The argument that we are doomed to a “clash of civilizations” is, in my view, wrong. Violent jihadism is symptomatic of a clash within Islam rather than between Islam and the West.
From both jobs I took this lesson: Those who direct terrorist attacks in the name of Islamic purity are strategic in the way they act. Therefore, the response must be, too. The starting point is to understand, as scholar Peter Neumann explains, that jihadism by Islamist groups, even when it has a name such as Al Qaeda or proclaims itself a “caliphate” as Daesh has done, is a movement and not just an organization. It is a way of thinking based on theology and ideology, not only a command structure for organizing terror. It is important to try to understand the way tactics link to strategy for the leaders.
The carnage they seek to wreak is an end in itself but also a means to a larger end. That end is to provoke or further a defining, multigenerational conflict between those committed to jihad and their enemies (both Western and Islamic). So the death of the leaders and the destruction of their organization does not mean that their appeal is vanquished. That’s why commentators talk about the danger of “Daesh 3.0” (and 4.0) — further iterations of thought and action, more extreme than before — even as Daesh is defeated in its citadels in Iraq and Syria.
These people find succor for their fanaticism in certain actions and statements in the West. For example, the former and now disgraced national security advisor Michael Flynn claimed, “Fear of Muslims is rational.” In the process, he confirmed the central claim of the jihadists: that religious division and conflict are inevitable. The argument that we are doomed to a “clash of civilizations” — the name of an important book by Samuel Huntington in 1996 — is, in my view, wrong. Part of the reason it is wrong is that violent jihadism in the name of Islam is symptomatic of a clash within Islam rather than between Islam and the West.
A crackdown on Muslim refugees is exactly the kind of thing that undermines the fight against terrorism.
It cannot be said often enough: the majority of the victims of the appalling attacks carried out in the name of Islam are, in fact, Muslim. President Trump recognized this in his speech in Saudi Arabia in May 2017. More Muslims than Christians or Jews have been killed by jihadist violence because there is a clash within the Muslim world about its identity, pitting purification against pluralism.
“This is above all a war within Islam: a conflict of Sunni against Shia, but also a war by Sunni extremists against more moderate Muslims,” as the Pakistani author Ahmed Rashid put it. Ed Husain, a British Muslim who has made the trek from fundamentalist to counter-extremist, explains the divide in stark terms: “ISIS, al Qaeda and other jihadist terrorists believe in an Islam of literalism, anger, activism and political control. Most Muslims now and throughout history observed an Islam of contemplation, piety and inner goodness.”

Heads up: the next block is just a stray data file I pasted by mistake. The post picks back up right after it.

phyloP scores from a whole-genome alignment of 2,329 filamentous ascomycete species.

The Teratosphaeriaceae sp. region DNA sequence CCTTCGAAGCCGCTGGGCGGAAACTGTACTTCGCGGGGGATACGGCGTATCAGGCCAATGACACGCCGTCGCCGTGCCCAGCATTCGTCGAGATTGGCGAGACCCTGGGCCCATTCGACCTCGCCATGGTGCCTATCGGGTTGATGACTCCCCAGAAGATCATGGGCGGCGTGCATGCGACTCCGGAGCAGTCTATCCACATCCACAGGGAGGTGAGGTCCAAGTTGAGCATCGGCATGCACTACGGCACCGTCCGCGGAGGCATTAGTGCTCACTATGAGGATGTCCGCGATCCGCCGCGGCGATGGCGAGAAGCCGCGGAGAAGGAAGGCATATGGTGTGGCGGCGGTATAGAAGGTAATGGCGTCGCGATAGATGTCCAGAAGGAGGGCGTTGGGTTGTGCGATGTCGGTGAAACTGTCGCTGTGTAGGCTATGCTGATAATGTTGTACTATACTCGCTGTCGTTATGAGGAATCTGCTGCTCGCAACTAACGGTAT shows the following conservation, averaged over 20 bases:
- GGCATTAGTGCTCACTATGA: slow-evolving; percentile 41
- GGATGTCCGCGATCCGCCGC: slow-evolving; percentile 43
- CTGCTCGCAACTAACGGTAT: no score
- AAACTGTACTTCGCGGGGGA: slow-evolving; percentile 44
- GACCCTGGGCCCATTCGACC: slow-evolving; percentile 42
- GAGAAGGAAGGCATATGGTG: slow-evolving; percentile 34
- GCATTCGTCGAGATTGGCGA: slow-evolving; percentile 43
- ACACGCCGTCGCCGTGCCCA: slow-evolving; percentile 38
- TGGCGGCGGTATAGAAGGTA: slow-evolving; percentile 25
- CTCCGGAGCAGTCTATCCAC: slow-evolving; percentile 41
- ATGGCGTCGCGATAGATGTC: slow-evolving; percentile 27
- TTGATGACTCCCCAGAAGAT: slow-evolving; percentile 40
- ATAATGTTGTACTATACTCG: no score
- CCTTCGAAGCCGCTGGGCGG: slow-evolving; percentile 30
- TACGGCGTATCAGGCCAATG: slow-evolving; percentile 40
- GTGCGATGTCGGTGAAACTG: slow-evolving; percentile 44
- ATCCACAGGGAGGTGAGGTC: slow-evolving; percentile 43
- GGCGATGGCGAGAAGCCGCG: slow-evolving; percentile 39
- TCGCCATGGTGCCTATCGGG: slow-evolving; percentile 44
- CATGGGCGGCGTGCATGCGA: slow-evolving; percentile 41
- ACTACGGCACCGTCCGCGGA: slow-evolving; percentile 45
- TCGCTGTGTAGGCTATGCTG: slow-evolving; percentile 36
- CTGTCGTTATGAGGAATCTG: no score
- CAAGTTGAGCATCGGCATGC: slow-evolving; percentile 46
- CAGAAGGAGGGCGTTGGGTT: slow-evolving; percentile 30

Western countries should be doing everything possible to enfranchise, empower and support the vast majority of Muslims arguing against the hate being spewed by the radicals in their midst. Helping Muslim refugees, both by offering aid to countries hosting them and by welcoming vulnerable and vetted refugees to our own shores, is not just right in itself; it also plays a part in the wider effort.
A strategic effort to contribute to the fight against violent jihadism does not confuse Muslim refugees with terrorists. In fact, it recognizes that a crackdown on Muslim refugees is exactly the kind of thing that undermines the fight against terrorism. For example, former CIA director Michael Hayden has written about how President Trump’s executive order on refugees will make it harder to recruit agents because “it doesn’t take paranoia to connect the action of the executive order with the hateful, anti-Islamic language of the campaign,” which in turn undermines the respect on which security cooperation depends.
So when I say that the refugee crisis is about us, not just them, I mean that it is about basic questions of individual character and foreign policy. The humanitarian enterprise is founded on a moral claim of the victims of war — and about the empathy and altruism they are owed by the rest of us. But we should not be scared of the strategic argument. This is about the interests of nations, too. An untended humanitarian crisis is fuel for political instability. We should be committing ourselves to its management and resolution with our heads as well as our hearts.
Excerpted from the new book Rescue: Refugees and the Political Crisis of Our Time by David Miliband. Reprinted with permission from TED Books/Simon & Schuster. © 2017 David Miliband.